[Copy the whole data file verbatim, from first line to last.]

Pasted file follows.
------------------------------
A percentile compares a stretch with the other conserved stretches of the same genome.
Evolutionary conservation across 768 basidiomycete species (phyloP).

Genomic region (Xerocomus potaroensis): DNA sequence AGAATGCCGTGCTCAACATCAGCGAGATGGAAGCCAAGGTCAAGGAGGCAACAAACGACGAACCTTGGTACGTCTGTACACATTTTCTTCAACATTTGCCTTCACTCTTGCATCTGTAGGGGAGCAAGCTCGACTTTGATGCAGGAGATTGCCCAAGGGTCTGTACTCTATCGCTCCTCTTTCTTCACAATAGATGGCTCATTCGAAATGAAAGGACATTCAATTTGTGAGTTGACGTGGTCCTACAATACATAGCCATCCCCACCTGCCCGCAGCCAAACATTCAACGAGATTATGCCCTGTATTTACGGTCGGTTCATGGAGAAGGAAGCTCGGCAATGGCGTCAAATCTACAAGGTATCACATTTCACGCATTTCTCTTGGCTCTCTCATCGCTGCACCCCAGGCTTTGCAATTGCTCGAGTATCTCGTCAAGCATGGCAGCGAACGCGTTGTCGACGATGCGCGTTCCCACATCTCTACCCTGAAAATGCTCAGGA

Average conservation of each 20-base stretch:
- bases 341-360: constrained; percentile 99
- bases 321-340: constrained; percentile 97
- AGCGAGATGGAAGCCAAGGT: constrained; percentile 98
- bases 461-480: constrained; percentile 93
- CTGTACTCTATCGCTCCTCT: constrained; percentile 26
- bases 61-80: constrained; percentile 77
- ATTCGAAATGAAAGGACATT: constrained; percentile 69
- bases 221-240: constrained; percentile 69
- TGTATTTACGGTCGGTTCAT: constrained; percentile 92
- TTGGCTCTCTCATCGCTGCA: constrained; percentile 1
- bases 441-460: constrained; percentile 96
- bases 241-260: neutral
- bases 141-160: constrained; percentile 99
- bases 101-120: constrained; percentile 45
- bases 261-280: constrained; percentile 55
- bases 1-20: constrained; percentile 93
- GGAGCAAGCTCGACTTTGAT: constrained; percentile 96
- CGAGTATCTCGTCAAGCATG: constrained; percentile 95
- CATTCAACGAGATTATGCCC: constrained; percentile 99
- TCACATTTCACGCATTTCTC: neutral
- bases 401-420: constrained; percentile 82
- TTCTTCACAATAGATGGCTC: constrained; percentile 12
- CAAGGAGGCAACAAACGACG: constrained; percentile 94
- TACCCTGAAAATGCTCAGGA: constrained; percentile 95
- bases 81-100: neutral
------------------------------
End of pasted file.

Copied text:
A percentile compares a stretch with the other conserved stretches of the same genome.
Evolutionary conservation across 768 basidiomycete species (phyloP).

Genomic region (Xerocomus potaroensis): DNA sequence AGAATGCCGTGCTCAACATCAGCGAGATGGAAGCCAAGGTCAAGGAGGCAACAAACGACGAACCTTGGTACGTCTGTACACATTTTCTTCAACATTTGCCTTCACTCTTGCATCTGTAGGGGAGCAAGCTCGACTTTGATGCAGGAGATTGCCCAAGGGTCTGTACTCTATCGCTCCTCTTTCTTCACAATAGATGGCTCATTCGAAATGAAAGGACATTCAATTTGTGAGTTGACGTGGTCCTACAATACATAGCCATCCCCACCTGCCCGCAGCCAAACATTCAACGAGATTATGCCCTGTATTTACGGTCGGTTCATGGAGAAGGAAGCTCGGCAATGGCGTCAAATCTACAAGGTATCACATTTCACGCATTTCTCTTGGCTCTCTCATCGCTGCACCCCAGGCTTTGCAATTGCTCGAGTATCTCGTCAAGCATGGCAGCGAACGCGTTGTCGACGATGCGCGTTCCCACATCTCTACCCTGAAAATGCTCAGGA

Average conservation of each 20-base stretch:
- bases 341-360: constrained; percentile 99
- bases 321-340: constrained; percentile 97
- AGCGAGATGGAAGCCAAGGT: constrained; percentile 98
- bases 461-480: constrained; percentile 93
- CTGTACTCTATCGCTCCTCT: constrained; percentile 26
- bases 61-80: constrained; percentile 77
- ATTCGAAATGAAAGGACATT: constrained; percentile 69
- bases 221-240: constrained; percentile 69
- TGTATTTACGGTCGGTTCAT: constrained; percentile 92
- TTGGCTCTCTCATCGCTGCA: constrained; percentile 1
- bases 441-460: constrained; percentile 96
- bases 241-260: neutral
- bases 141-160: constrained; percentile 99
- bases 101-120: constrained; percentile 45
- bases 261-280: constrained; percentile 55
- bases 1-20: constrained; percentile 93
- GGAGCAAGCTCGACTTTGAT: constrained; percentile 96
- CGAGTATCTCGTCAAGCATG: constrained; percentile 95
- CATTCAACGAGATTATGCCC: constrained; percentile 99
- TCACATTTCACGCATTTCTC: neutral
- bases 401-420: constrained; percentile 82
- TTCTTCACAATAGATGGCTC: constrained; percentile 12
- CAAGGAGGCAACAAACGACG: constrained; percentile 94
- TACCCTGAAAATGCTCAGGA: constrained; percentile 95
- bases 81-100: neutral